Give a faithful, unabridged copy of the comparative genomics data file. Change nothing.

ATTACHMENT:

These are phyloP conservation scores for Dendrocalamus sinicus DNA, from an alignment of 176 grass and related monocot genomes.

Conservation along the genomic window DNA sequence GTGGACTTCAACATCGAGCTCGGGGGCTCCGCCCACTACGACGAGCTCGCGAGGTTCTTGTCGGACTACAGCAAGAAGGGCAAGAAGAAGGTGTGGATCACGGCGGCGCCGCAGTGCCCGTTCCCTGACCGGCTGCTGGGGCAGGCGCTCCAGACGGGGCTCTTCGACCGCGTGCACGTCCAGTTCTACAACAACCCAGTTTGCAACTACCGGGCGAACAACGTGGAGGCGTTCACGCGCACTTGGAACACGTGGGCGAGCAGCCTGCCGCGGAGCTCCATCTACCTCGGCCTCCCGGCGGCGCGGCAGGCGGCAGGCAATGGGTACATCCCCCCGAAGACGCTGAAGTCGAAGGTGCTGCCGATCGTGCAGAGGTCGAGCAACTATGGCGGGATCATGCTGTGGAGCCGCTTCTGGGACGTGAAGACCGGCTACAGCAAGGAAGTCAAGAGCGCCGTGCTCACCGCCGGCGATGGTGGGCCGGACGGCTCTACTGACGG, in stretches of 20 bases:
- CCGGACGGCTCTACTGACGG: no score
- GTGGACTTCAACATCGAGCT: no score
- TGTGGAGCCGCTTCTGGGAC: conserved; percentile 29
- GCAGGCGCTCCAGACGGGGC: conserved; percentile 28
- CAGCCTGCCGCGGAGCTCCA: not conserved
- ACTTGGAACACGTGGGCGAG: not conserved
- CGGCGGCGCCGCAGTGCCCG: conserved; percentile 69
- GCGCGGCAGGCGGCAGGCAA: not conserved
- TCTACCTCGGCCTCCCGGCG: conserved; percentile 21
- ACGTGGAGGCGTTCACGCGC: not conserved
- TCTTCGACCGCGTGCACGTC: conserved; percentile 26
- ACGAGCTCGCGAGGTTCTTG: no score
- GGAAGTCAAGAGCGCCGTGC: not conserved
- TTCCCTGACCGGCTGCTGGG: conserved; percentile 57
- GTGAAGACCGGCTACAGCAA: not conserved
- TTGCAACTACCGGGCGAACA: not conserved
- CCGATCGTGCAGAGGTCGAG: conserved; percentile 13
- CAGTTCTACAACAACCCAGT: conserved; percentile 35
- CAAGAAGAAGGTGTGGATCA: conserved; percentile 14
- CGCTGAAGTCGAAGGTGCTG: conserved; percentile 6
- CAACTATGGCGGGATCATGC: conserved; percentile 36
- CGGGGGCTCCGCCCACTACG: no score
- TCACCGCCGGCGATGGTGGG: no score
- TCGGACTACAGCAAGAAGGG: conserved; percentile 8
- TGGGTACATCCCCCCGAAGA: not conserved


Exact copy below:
These are phyloP conservation scores for Dendrocalamus sinicus DNA, from an alignment of 176 grass and related monocot genomes.

Conservation along the genomic window DNA sequence GTGGACTTCAACATCGAGCTCGGGGGCTCCGCCCACTACGACGAGCTCGCGAGGTTCTTGTCGGACTACAGCAAGAAGGGCAAGAAGAAGGTGTGGATCACGGCGGCGCCGCAGTGCCCGTTCCCTGACCGGCTGCTGGGGCAGGCGCTCCAGACGGGGCTCTTCGACCGCGTGCACGTCCAGTTCTACAACAACCCAGTTTGCAACTACCGGGCGAACAACGTGGAGGCGTTCACGCGCACTTGGAACACGTGGGCGAGCAGCCTGCCGCGGAGCTCCATCTACCTCGGCCTCCCGGCGGCGCGGCAGGCGGCAGGCAATGGGTACATCCCCCCGAAGACGCTGAAGTCGAAGGTGCTGCCGATCGTGCAGAGGTCGAGCAACTATGGCGGGATCATGCTGTGGAGCCGCTTCTGGGACGTGAAGACCGGCTACAGCAAGGAAGTCAAGAGCGCCGTGCTCACCGCCGGCGATGGTGGGCCGGACGGCTCTACTGACGG, in stretches of 20 bases:
- CCGGACGGCTCTACTGACGG: no score
- GTGGACTTCAACATCGAGCT: no score
- TGTGGAGCCGCTTCTGGGAC: conserved; percentile 29
- GCAGGCGCTCCAGACGGGGC: conserved; percentile 28
- CAGCCTGCCGCGGAGCTCCA: not conserved
- ACTTGGAACACGTGGGCGAG: not conserved
- CGGCGGCGCCGCAGTGCCCG: conserved; percentile 69
- GCGCGGCAGGCGGCAGGCAA: not conserved
- TCTACCTCGGCCTCCCGGCG: conserved; percentile 21
- ACGTGGAGGCGTTCACGCGC: not conserved
- TCTTCGACCGCGTGCACGTC: conserved; percentile 26
- ACGAGCTCGCGAGGTTCTTG: no score
- GGAAGTCAAGAGCGCCGTGC: not conserved
- TTCCCTGACCGGCTGCTGGG: conserved; percentile 57
- GTGAAGACCGGCTACAGCAA: not conserved
- TTGCAACTACCGGGCGAACA: not conserved
- CCGATCGTGCAGAGGTCGAG: conserved; percentile 13
- CAGTTCTACAACAACCCAGT: conserved; percentile 35
- CAAGAAGAAGGTGTGGATCA: conserved; percentile 14
- CGCTGAAGTCGAAGGTGCTG: conserved; percentile 6
- CAACTATGGCGGGATCATGC: conserved; percentile 36
- CGGGGGCTCCGCCCACTACG: no score
- TCACCGCCGGCGATGGTGGG: no score
- TCGGACTACAGCAAGAAGGG: conserved; percentile 8
- TGGGTACATCCCCCCGAAGA: not conserved